AYS SPECIAL: Europe has no idea what happens in Greece

Are You Syrious?
Are You Syrious?
Published in
10 min readAug 26, 2016


Volunteers of the Mobile Info Team have been present in Northern Greece since April this year after the eviction of Idomeni and other independent camps in that part of the country. Their mission started when they realized that refugees are seeking information as much as food. Today, they are doing their best to provide answers to many questions that are left unanswered by official organizations and big NGOs. However, they feel it is not enough and that life in uncertainty for refugees is becoming unbearable.

The Mobile Info Team.

Mariana and Els are part of a small team of dedicated volunteers who are trying to gather and spread information inside the refugee camps in Greece. We met the Mobile Info Team volunteers for the first time in the front of Oreokastro camp. They were sitting under a small white gazebo, beside a van and sheets of chipboard with information in English, Arabic, Farsi and Urdu, and line of people asking for information.

“We drive around the camps in the North of Greece, speak to refugees, hear their situation and aim to empower them by giving them the information they need to make decisions about how to proceed with their case. We hold ‘office hours’ in the camps to enable us to reach as many refugees as possible.”

Els: People always believe food is a basic need, but in our experience, people — especially when the border was closed — were really desperate for answers on when it would be open again, and if not, what will their future hold. This lack of information drove people crazy, but to us, it showed the need to provide them with information.

Mariana: At the beginning, information was also important to protect refugees from the consequences of their actions because people were so misinformed.

But, when we talk generally about the differences between now and March, the eviction of unofficial camps near the border has created a huge gap between volunteers and refugees. Today, all volunteers need permission to get into camps and that is a bureaucratic nightmare, to say at least. People that lived in horrible conditions in those improvised camps could at least count on the overwhelming support of volunteers. Now, they often feel abandoned; not because volunteers left them, but because they are forbidden access to some of the camps. That has the huge impact on refugees’ morale, which only adds to the heat and the bad conditions they face in many official camps. They were promised better logging, security, but at arrival is was not really better than the unofficial camps.All this, combined with the slow realization that they are going to be here longer than they had expected, is having a huge impact on their mental health.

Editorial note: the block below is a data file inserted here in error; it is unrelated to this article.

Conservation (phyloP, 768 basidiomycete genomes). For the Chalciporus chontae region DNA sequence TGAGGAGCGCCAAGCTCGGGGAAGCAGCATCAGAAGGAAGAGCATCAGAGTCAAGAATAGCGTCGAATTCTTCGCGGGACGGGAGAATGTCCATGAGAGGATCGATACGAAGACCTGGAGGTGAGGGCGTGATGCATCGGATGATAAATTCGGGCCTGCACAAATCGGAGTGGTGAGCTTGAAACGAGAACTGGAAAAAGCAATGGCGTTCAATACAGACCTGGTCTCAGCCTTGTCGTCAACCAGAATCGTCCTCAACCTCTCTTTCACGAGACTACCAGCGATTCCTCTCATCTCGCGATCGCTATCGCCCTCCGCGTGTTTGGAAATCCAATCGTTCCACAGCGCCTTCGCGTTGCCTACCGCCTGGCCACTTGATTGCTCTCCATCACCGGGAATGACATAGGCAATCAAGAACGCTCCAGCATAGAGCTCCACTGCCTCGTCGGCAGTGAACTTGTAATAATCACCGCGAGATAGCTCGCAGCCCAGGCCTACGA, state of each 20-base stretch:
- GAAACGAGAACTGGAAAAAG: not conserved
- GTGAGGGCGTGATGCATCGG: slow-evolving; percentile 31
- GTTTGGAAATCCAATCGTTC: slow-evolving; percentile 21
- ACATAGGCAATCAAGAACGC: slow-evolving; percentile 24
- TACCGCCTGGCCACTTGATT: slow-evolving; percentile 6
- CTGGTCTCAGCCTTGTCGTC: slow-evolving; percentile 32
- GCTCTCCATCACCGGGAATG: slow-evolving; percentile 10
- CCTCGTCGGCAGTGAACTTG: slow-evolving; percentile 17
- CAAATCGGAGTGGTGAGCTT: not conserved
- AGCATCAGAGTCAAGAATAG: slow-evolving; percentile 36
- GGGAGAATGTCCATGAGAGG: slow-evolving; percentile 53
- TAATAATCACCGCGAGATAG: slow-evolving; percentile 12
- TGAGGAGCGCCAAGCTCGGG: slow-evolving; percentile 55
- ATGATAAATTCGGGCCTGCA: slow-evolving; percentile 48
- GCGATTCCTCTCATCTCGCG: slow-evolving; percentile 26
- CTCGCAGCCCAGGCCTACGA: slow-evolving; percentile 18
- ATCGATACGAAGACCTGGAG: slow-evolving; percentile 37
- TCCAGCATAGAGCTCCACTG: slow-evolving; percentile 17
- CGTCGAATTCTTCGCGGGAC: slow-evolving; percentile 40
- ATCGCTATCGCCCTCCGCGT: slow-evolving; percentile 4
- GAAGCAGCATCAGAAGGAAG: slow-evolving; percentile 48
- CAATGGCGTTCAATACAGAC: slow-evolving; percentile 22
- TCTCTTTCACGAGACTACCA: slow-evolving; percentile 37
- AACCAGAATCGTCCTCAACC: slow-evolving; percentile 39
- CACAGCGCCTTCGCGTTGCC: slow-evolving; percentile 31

AYS: What are the most common questions they ask?

Els: Often it is how long they will stay here, but even more so they keep asking how it could happen that Europe made them stay here, how it could be that they gave them the idea that they could pass through to a safe place and then close the doors in front of them and just leave them here? How could it happen that EU, the place they had heard stories about, where people have a better life than in their own countries, where they could finally be safe and their children would have access to education, where they could live in a house that will not be bombed, how could it be that the entire continent closed the doors and just left them here without any perspective?

AYS: Do you have an answer to that question?

Els: No.

AYS: So what do you tell them?

Els: I tell them that I feel ashamed for my own continent. I tell them that I think it is horrible what is happening right now and that I hope they realize that not all Europeans agree with just abandoning people like this.

AYS: Do people in Europe have a real picture what is going on here right now?

Mariana: Not at all. Especially after the eviction of the camps like Idomeni, an event that was visible and broadcast internationally. People who followed that really believed that refugees were taken to proper camps or secure houses with proper medical care, proper food…

Els: People have no clue about the situation here. When I am listening to Dutch news, I hear that there are no refugees coming to the Netherlands anymore. There is no explanation that this is because we rudely closed the borders and because over 50.000 people are waiting in Greece to have the possibility to apply for asylum. People have no idea about all that.

Photo by The Mobile Info Team

AYS: Our feeling is that people in Europe and elsewhere are not really aware that camps in Greece are not safe places, even though guarded by police or military. In some of the camps, it is very visible that the place is run by gangs and that people are afraid. What is the task of the police and military?

Mariana: We do not really know why police and military do not or cannot act adequately. In general there is a problem with the Greek justice system, which is slow, and plus it requires 100 euros in order to file a claim. I do not know many refugees who can afford that. What is happening is that even if somebody is caught committing a crime, that person is taken to the police station and let out the next day. Even if the victim decides to press charges, it will take 6 months to one year for the procedure, and people are afraid to become the victim of a revenge attack during this time.

Els: The results are that the crimes are going unpunished and that mafia-like people can easily exploit the most vulnerable refugees.

Mariana: And there are a lot of minors who basically feel safer if they join gangs because of the “protection” they get in that way. There are a lot of women who are afraid to go to the bathroom at night because they get attacked: there are a lot of people afraid to leave their tents: there are a lot of tensions between Arabs and Kurds that are not properly addressed by the authorities and tensions keep rising together with the desperation.

Els: The problem is that this situation may have a huge impact, while it may be relatively easy to create better circumstances for people to live in.

The Mobile Info Team.

AYS: There are more and more rumours about sexual assaults in camps, too. Do you hear this?

Mariana: I personally have not heard an account but everybody hears about Softex being a very problematic place. We heard about gangs spreading from Softex to other camps, and we hear that from volunteers in the camps. But, security is becoming an issue. More and more people are reporting about daily fights and insecurity they only felt back in Idomeni. Additionally, medical care is a huge issue.